When CHS broke the news late last year that the City of Seattle was pressing pause on the planned two-stop extension of the First Hill Streetcar on Broadway and that the Capitol Hill Chamber of Commerce was supportive of the decision, we heard from a few Broadway business owners disappointed in the news. Next week, the First Hill Streetcar turns one. We’ve talked with a few of the businesses up and down the street and found owners and managers torn over the benefits of more public transit on the street along with better infrastructure for pedestrians and bicycles versus the chaos and cost of constructing the extended line.
“Automobiles and cities are natural enemies,” David Schomer, owner of Espresso Vivace, tells CHS. “When you add transit and take out automobiles, people come out… the city becomes safer.”
“You have to look at cities who’ve done this worldwide… when automobiles come out and transit goes in, the city is more viable,” he said. “My dream for years is to just eliminate traffic.”
Schomer said he knows his views are a bit radical and romantic, but he thinks the extension would be more beneficial than others are giving it credit for.
From a design standpoint, the city has put the brakes on the project just as its plans were mostly baked. The design is about 90% complete, SDOT’s transit mobility director Andrew Glass Hastings told CHS in December, which also includes extending the separated Broadway bikeway.
The extension of the protected bike lane and the changes to Broadway’s traffic layout alone are worthy of eventually completing, the Seattle Bike Blog argues:
As a part of a bold complete streets redesign of the street, the bikeway will come with extended crosswalk bulbs and islands to make getting across Broadway safer and more comfortable. Transit islands also free up sidewalk space for people walking along Broadway by giving people waiting for the bus or streetcar a space to do so.
The extension plan also includes removal of another handful of left turns on Broadway,. Those changes are part of the reason the chamber currently opposed the extension. “It would basically gut access to businesses on Broadway,” executive director Sierra Hansen told CHS last month. She said access for delivery trucks is a particular concern as they are already dealing with difficulties on Broadway and at times park in the bikeway to make a delivery.
And regardless of support from owners like Schomer, what the chamber thinks is critical to the streetcar extension moving forward. The $24 million half-mile extension still needs another $10 million which would be raised with a local improvement district and taxing properties within it. For Broadway the recommended LID would likely extend two or three blocks on either side of Broadway from Prospect to Boren.
Like Schomer, Jennifer Singer, store manager of NYXchange, thinks the streetcar would create a romantic ambiance like that of San Francisco. But, she is concerned about the construction period.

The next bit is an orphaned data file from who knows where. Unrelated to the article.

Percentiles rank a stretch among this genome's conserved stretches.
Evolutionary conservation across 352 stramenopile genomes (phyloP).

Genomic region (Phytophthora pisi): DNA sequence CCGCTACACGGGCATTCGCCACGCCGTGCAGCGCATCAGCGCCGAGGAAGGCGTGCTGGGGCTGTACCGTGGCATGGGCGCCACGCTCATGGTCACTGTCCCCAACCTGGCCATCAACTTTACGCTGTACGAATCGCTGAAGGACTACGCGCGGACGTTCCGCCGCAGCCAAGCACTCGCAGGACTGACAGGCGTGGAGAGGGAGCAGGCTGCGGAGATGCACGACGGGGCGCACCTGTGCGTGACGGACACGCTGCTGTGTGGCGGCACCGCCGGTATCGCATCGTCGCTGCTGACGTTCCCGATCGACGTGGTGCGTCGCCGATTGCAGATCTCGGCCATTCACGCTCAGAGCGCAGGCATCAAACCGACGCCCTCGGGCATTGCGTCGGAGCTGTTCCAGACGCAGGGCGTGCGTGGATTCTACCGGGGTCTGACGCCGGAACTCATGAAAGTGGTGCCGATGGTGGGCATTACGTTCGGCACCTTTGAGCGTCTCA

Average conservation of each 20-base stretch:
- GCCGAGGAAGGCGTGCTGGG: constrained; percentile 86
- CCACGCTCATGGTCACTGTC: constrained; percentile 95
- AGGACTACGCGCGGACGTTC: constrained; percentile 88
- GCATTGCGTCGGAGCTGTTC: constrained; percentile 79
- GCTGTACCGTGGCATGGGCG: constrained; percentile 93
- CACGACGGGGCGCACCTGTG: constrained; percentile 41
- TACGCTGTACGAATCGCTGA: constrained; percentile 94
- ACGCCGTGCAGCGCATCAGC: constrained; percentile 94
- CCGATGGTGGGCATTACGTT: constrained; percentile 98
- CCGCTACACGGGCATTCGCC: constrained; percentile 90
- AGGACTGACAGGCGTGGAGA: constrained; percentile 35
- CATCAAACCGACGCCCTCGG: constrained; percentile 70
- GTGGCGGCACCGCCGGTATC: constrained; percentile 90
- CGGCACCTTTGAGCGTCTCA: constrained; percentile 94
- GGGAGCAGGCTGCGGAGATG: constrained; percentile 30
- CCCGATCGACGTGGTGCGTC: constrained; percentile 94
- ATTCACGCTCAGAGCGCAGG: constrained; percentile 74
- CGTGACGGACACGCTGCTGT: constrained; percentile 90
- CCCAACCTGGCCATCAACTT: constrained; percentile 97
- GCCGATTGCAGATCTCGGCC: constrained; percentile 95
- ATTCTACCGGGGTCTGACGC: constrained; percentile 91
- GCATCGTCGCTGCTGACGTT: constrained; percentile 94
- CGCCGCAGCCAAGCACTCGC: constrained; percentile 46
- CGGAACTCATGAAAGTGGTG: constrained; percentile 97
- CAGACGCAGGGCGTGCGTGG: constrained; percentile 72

She said Broadway businesses just dealt with the construction of the First Hill Streetcar’s 3.1-mile route and Capitol Hill Station. Now, she is happy the city plans to let things settle before putting businesses through another construction project.
“I’m in favor of the growth of the city, but aren’t we already taking care of it with the light rail? Isn’t it a bit overkill?” She said, “They need to consider the chaos.”
Jeremy Mills, store manager at Mud Bay, thinks the construction would be hard on business as well. “Short term, I think it would be really difficult.” he said. He is concerned about parking for residents, workers and shoppers, as well as access for delivery drivers trying to deliver inventory to businesses.
“I’ve used the streetcar, and I don’t know how efficient it really is,” Mills said. However, he has seen his business reap the benefits of the Capitol Hill light rail station. “We used to be just a walking store. Now, we get a lot more people from downtown, more tourists, people from International District, Beacon Hill,” he said.
Even a developer with a big stake in having transit nearby for his soon to open office-focused redevelopment of the Harvard Exit is lukewarm on the extension. “Conceptually, I like the idea of more public transit; however, there are some concerns” said Scott Shapiro, the developer behind the project creating offices and restaurant space in the old theater.
Shapiro said he thinks the extension would be helpful for future tenants of his office space, but it would make it increasingly difficult for Broadway customers to find parking, as well as cause more confusion.
“There’s a lot going on with streetcars, bike lanes, cars and pedestrians,” he said.
Wylie Bush, owner of Joe Bar across the street, agreed. He said some areas of the bike lanes are already extremely dangerous and extending the streetcar will only add confusion for drivers and bicyclists trying to make turns. If the roads cannot be easily navigated by all modes of transportation, the extension isn’t going to benefit anyone, he said.
“I’d rather have them put the money towards the subway system, which is magnificent. It creates mobility without interference,” Bush said.